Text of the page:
Pola then slowly went into decline. This decay was accelerated by the infighting of local families: the ancient Roman Sergi family and the Ionotasi (1258–1271) and the clash between Venice and Genoa for the control of the city and its harbour (late 13th and 14th centuries). In 1291, by the Peace of Treviso, Patriarch Raimondo della Torre gained the city as part of the secular realm of the Patriarchate of Aquileia, only to lose it to Venice in 1331, which then held it until its downfall in 1797.
Pola is quoted by the Italian poet Dante Alighieri, who had visited Pola, in the Divine Comedy: “Sì come a Pola, presso del Carnaro, ch’Italia chiude e i suoi termini bagna” or “As Pola, along the Quarnero, that marks the end of Italy and bathes its boundaries”.
Venetian, Napoleonic and early Habsburg rule
The Venetians took over Pula in 1331 and would rule the city until 1797. During the 14th, 15th and 16th centuries, Pula was attacked and occupied by the Genoese, the Hungarian army and the Habsburgs; several outlying medieval settlements and towns were destroyed. In addition to war, the plague, malaria and typhoid ravaged the city. By the 1750s there were only 3,000 inhabitants left in ancient city, an area now covered with weeds and ivy.
With the collapse of the Venetian Republic in 1797 following Napoleon’s Treaty of Campo Formio, the city became part of the Habsburg Monarchy. It was invaded again in 1805 after the French had defeated the Austrians. It was included in the French Empire of Napoleon as part of the Kingdom of Italy, then placed directly under the French Empire’s Illyrian Provinces.
Austrian Littoral province and union with Italy
In 1813, Pola (with Istria) came back to the Austrian Empire. Under the compromise of 1867, the town — under the original Italian name, Pola — remained in Austria-Hungary until the latter’s defeat and dissolution in 1918. Under Austrian rule, Pola regained prosperity. Its large natural harbour became Austria’s main naval base and a major shipbuildingcentre. It was chosen for the base in 1859 by Hans Dahlerup, a Danish admiral in the service of Austria. Subsequently, Pola grew from a fading provincial town into an industrial city. The famous island of Brioni (in Croatian renamed Brijuni) to the North West of Pola became the summer vacation resort of Austria’s Habsburg royal family. In World War I, the port was the main base for Austro-Hungarian dreadnoughts and other naval forces of the Empire. During this period many inhabitants were Italian speaking. The 1910 Austrian census recorded a city population of 58,562 (45.8% Italian speaking; 15.2% Croatian, the rest were mostly German-speaking military).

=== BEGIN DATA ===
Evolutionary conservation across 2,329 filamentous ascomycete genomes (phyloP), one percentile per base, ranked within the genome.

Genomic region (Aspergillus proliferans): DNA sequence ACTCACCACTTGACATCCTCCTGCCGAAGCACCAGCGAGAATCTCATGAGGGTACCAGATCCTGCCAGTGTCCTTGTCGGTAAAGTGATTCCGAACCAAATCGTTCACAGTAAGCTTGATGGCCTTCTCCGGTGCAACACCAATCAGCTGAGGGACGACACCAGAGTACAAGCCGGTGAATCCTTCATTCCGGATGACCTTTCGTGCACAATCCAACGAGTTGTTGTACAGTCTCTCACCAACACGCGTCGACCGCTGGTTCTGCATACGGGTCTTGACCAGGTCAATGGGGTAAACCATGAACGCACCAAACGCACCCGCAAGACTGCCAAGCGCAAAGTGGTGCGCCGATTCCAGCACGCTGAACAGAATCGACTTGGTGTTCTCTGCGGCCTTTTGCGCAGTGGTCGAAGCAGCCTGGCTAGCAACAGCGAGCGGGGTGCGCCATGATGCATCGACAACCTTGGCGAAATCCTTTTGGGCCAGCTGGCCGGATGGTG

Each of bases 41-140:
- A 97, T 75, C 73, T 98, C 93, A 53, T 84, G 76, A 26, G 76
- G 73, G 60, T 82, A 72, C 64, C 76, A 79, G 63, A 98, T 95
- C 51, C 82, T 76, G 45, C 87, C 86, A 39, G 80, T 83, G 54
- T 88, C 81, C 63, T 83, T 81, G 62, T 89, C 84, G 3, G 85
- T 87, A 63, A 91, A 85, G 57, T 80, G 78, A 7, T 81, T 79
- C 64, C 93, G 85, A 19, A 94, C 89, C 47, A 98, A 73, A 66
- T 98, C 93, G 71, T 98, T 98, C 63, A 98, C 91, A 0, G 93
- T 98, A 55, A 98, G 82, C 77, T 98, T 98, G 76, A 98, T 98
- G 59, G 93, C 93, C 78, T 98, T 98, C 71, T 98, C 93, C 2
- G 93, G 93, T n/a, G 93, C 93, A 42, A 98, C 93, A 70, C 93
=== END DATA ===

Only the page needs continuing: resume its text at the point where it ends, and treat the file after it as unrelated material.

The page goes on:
Following the collapse of Austria-Hungary in 1918, Pola and the whole of Istria – except the territory of Castua Kastav – went to Italy. Pola became the capital of the Province of Pola. The decline in population after World War I was mainly due to economic difficulties caused by the withdrawal of Austro-Hungarian military and bureaucratic facilities and the dismissal of workers from the shipyard. Under the Italian Fascist government of Benito Mussolini, non-Italians, especially Croatian residents who came to Pola under Austro-Hungarian rule, faced stringent political and cultural repression because they had now to integrate themselves into the Kingdom of Italy and learn the Italian language. Many left the city and went back to the newly created Yugoslavia, where their homes were. After the collapse of Fascist Italy in 1943, the city was occupied by the German Wehrmacht and remained a base for U-boats. Consequently, the city was subjected to repeated Allied bombing from 1942–1944. In the last phase of the war, Pola saw the arrest, deportation and execution of people suspected of aiding the partisans who together with the Yugoslav communists killed many soldiers and civilians, in the first episodes of what would have been named, later on, the Foibe massacres.
Post-World War II and modern era
For two years after 1945, Pola was administered by the Allied Military Government for Occupied Territories (AMG). Pola formed an enclave within south Istria that was occupied by Yugoslavia since 1945 with the help of Churchill. The AMG was occupied by a company of the United States 351st Infantry and a British battalion of the 24th Guards Brigade. Istria was partitioned into occupation zones until the region became officially united with the Socialist Federal Republic of Yugoslavia (SFR Yugoslavia) on 15 September 1947, under terms of the Paris Peace Treaties. The city became part of the SFR Yugoslavia, upon the ratification of the Paris Peace Treaties on 15 September 1947 — which also created the Free Territory of Trieste that ultimately reverted to Italy. Initially Pola’s population of 45,000 was largely made up of ethnic Italians. However, between December 1946 and September 1947, many Italians decided to migrate to Italy. The Italian state promoted the exodus. Subsequently, the city’s Croatian name, Pula, became the official name. Today the city of Pola or Pula is officially bilingual, Croatian and Italian, hence both Pula and Pola are official names. Since the collapse of Yugoslavia in 1991, Pula has been part of the Republic of Croatia.